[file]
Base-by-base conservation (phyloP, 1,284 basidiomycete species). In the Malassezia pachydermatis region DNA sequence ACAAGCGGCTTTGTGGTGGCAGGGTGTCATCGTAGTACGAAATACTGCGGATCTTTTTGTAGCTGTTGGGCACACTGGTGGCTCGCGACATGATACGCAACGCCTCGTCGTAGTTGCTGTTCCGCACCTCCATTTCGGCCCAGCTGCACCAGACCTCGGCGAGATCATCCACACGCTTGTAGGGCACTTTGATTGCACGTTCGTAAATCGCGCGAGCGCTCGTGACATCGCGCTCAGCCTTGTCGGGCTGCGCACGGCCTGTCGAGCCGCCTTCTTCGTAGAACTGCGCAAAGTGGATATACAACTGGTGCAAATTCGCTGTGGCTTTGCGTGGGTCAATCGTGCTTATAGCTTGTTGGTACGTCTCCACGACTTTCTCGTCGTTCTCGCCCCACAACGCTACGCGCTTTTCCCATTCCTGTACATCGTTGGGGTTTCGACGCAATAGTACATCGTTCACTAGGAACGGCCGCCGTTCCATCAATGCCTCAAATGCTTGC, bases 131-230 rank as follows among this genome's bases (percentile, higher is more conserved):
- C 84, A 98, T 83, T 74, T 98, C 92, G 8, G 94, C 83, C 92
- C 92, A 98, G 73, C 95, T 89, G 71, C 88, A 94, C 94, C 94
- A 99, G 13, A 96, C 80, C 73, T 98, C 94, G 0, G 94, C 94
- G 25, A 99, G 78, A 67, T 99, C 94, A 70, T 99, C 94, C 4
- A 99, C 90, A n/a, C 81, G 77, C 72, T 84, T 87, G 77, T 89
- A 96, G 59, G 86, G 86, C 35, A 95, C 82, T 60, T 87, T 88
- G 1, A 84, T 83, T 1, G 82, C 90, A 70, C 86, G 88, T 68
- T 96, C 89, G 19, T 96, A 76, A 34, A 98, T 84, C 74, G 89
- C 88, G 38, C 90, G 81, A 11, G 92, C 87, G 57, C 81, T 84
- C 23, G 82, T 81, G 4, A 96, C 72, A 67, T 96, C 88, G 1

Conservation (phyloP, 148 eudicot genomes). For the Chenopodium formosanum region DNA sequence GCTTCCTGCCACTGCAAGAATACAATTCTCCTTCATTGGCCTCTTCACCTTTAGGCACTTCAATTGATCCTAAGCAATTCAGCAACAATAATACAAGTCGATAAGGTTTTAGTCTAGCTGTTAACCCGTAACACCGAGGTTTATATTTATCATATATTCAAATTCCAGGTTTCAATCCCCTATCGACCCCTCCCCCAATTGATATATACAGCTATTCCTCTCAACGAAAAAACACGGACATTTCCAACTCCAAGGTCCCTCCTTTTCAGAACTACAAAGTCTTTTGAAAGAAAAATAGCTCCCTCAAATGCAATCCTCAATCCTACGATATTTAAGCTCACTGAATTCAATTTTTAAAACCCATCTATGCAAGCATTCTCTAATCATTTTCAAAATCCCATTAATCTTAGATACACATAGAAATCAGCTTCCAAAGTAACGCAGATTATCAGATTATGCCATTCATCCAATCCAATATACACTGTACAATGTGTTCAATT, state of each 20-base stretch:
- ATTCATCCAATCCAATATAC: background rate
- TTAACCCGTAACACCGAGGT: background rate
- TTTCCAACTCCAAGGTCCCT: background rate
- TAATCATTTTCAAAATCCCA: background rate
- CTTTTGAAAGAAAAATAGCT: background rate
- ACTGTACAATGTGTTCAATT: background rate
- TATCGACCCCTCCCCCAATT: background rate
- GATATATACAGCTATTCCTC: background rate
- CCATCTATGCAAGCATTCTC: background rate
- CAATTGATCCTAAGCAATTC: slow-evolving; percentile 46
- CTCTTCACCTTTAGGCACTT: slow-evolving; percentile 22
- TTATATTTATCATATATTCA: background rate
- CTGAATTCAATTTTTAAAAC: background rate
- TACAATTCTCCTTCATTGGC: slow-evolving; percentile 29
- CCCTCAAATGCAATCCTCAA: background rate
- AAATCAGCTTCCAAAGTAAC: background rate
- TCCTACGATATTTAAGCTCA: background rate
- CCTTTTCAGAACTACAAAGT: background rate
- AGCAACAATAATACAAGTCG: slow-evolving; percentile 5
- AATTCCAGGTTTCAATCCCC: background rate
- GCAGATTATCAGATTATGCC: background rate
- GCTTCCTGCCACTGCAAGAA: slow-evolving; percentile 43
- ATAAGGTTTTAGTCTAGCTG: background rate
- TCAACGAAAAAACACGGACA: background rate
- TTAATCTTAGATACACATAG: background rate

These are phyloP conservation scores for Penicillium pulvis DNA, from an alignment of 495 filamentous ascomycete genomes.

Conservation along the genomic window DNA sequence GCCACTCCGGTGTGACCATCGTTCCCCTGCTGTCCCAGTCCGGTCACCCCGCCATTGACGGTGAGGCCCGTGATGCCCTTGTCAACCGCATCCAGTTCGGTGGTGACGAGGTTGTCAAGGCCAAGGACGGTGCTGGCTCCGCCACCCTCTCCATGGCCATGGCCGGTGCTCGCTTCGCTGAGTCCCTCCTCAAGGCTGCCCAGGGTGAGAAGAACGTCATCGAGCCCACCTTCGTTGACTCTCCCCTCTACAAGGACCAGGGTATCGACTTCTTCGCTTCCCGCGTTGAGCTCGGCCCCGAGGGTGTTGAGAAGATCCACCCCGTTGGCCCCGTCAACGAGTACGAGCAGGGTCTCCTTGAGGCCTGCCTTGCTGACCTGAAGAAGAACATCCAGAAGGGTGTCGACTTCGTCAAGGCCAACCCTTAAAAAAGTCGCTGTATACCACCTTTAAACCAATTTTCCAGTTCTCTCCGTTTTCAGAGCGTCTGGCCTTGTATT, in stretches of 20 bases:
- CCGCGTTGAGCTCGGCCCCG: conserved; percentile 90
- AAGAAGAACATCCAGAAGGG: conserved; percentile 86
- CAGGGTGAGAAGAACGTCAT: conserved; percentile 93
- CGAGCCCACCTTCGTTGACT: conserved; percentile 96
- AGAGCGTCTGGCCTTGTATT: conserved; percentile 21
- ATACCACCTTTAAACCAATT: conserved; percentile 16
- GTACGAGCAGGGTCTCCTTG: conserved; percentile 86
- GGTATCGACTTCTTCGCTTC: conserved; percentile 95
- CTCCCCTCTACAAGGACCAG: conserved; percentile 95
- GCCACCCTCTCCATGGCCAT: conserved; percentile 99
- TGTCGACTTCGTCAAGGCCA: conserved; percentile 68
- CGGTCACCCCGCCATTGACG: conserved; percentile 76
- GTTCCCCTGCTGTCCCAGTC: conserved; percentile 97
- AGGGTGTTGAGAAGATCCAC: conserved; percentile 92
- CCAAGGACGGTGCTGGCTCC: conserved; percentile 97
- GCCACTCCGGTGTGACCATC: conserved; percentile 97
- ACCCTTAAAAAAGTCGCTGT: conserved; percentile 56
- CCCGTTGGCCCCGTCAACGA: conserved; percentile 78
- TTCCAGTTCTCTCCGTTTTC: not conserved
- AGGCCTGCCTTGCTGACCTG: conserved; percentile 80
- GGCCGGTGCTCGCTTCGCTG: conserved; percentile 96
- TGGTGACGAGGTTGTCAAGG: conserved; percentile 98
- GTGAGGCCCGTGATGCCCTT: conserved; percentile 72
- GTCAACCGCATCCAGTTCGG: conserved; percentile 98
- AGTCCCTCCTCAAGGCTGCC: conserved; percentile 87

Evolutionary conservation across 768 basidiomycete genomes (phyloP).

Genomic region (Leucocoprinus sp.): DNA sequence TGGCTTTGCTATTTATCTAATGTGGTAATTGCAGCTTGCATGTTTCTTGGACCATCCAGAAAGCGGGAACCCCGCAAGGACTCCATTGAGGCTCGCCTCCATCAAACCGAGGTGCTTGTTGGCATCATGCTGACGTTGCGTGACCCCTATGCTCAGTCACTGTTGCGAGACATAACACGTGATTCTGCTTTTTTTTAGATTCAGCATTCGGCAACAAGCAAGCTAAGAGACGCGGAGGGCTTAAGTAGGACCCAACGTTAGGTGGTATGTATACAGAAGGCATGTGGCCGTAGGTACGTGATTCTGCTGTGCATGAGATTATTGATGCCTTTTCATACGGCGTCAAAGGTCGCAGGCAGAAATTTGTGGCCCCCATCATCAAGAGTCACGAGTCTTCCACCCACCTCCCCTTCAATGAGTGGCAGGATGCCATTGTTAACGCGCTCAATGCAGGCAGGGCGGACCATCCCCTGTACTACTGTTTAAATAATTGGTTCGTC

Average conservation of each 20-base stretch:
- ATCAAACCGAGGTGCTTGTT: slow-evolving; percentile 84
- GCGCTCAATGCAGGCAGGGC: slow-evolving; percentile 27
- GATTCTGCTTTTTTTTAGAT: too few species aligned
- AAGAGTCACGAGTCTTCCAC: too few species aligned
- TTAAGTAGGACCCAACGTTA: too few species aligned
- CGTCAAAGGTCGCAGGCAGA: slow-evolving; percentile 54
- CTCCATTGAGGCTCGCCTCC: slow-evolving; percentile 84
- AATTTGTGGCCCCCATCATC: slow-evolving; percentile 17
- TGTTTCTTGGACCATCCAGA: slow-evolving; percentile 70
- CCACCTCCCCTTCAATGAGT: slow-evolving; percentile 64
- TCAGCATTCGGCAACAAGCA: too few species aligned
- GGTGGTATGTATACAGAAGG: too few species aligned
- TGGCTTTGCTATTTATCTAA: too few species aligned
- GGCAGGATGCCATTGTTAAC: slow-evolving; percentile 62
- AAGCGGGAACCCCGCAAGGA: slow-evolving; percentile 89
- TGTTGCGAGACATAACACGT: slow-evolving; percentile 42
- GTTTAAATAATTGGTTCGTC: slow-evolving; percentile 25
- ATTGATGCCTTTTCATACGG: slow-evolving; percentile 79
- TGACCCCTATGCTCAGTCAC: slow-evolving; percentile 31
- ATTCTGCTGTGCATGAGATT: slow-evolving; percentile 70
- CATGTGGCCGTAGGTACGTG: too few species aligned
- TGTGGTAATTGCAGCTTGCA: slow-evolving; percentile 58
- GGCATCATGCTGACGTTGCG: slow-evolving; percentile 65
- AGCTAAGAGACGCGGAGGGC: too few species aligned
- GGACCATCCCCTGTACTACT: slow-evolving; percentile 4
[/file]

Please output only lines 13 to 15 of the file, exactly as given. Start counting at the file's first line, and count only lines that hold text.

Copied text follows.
- ATTCATCCAATCCAATATAC: background rate
- TTAACCCGTAACACCGAGGT: background rate
- TTTCCAACTCCAAGGTCCCT: background rate